Today’s business owner wears so many hats and needs to be able to make decisions quickly. A temporary CFO can be brought in to identify and assess the risks involved in those quick decisions in a timely manner, so the business owner won’t miss a beat.Today’s CFO can also do many things to help reduce the business owner’s risk. One such example  is looking into the Corporate American Express Card. Qualifying for certain classifications of corporate American Express Cards will just have corporate liability and no personal liability.

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The Risk in Partnerships

When two or more people get into business together there is risk that needs constant assessment. Partners in business together must have the following characteristics:

  1. Must be logical in their thinking. It is not all about one partner. Sometimes the logical business decision can disadvantage one partner over the other(s). It is critical that the partner being disadvantaged is logical in their thinking to separate what is right for the business from what is right for the disadvantaged partner.
  2. Must eventually be at peace with all decisions. Although it is healthy to have different opinions and constructive arguments, eventually all partners must understand that a decision needs to be made and although it may be contrary to one partners opinion the dissenting partners must be at peace with the decisions.
  3. Partners cannot be bitter if they get diluted. There are many times when a business needs more money and the partners have to ante up. Sometimes there are partners who do not have the money or do not want to invest in their business at the particular point in time when money is needed. These partners who do not participate financially cannot be bitter when their stock ownership gets diluted. If it only fair to the partners who are risking the additional capital that they get stock for the risk they are taking.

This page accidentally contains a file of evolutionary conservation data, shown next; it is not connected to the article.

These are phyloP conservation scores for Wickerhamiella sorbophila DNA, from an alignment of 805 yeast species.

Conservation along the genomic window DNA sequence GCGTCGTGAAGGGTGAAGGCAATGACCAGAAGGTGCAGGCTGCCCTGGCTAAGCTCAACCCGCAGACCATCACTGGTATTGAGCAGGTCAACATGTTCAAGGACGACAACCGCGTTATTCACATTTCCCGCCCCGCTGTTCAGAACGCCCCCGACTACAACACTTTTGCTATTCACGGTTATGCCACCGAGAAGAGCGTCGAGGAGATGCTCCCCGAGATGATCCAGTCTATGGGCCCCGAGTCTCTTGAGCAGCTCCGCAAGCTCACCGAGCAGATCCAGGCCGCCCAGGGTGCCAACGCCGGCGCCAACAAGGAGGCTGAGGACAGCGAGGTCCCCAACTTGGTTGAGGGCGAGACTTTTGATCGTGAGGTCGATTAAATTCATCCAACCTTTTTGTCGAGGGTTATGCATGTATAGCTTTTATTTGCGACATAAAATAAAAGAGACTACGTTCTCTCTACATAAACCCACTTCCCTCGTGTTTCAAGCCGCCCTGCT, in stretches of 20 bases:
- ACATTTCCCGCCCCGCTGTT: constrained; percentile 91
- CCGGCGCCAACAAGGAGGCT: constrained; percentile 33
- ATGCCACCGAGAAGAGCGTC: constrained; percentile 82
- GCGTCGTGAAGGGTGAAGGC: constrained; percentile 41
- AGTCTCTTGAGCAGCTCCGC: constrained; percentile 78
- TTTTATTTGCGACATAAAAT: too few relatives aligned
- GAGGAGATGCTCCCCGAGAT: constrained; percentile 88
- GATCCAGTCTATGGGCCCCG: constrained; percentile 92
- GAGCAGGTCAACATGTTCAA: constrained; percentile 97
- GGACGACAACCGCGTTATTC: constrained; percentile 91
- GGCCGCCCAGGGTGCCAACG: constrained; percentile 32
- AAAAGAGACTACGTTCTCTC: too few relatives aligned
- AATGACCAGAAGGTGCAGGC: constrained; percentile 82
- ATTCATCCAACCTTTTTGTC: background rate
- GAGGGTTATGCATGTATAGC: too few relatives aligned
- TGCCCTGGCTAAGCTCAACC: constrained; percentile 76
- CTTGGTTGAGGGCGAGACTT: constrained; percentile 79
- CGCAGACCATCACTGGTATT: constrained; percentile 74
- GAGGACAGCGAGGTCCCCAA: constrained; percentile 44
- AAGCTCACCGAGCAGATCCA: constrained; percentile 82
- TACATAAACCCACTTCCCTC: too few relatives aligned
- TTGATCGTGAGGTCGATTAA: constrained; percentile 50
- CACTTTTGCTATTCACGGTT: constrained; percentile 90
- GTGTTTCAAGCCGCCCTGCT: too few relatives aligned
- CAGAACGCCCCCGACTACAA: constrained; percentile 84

4. Partners must understand the rough and tumble world of commerce. Partners must be prepared for troubled times in the business. Exemplified by, lower salaries, difficult cash flow problems and personal guarantees. The character of the partners must be in harmony during these periods.
  5. Only one person can run the company. It is a good idea for one partner to take the lead role in the business. Be viewed by the suppliers, customers and employees as the point person. Sometimes this can make the partners not taking the lead role feel inferior and bitter.
  6. Not all partners are created equal with regard to salary. Partners must understand that different partners take different skills to the table. Some of those skills are more valuable to the business than others. The business needs to pay more money to the more valuable skill sets. You would not pay a store manager the same as a CEO. If one partner brings store management skills to the table that is valuable, but can be replaced with another store manager if the salary is out of hand. This is difficult for many partners to understand.

Sometimes business partners will call upon the CFO to be their mediator when they’re having a dispute, but partners need to keep their eyes open when they enter into business deals.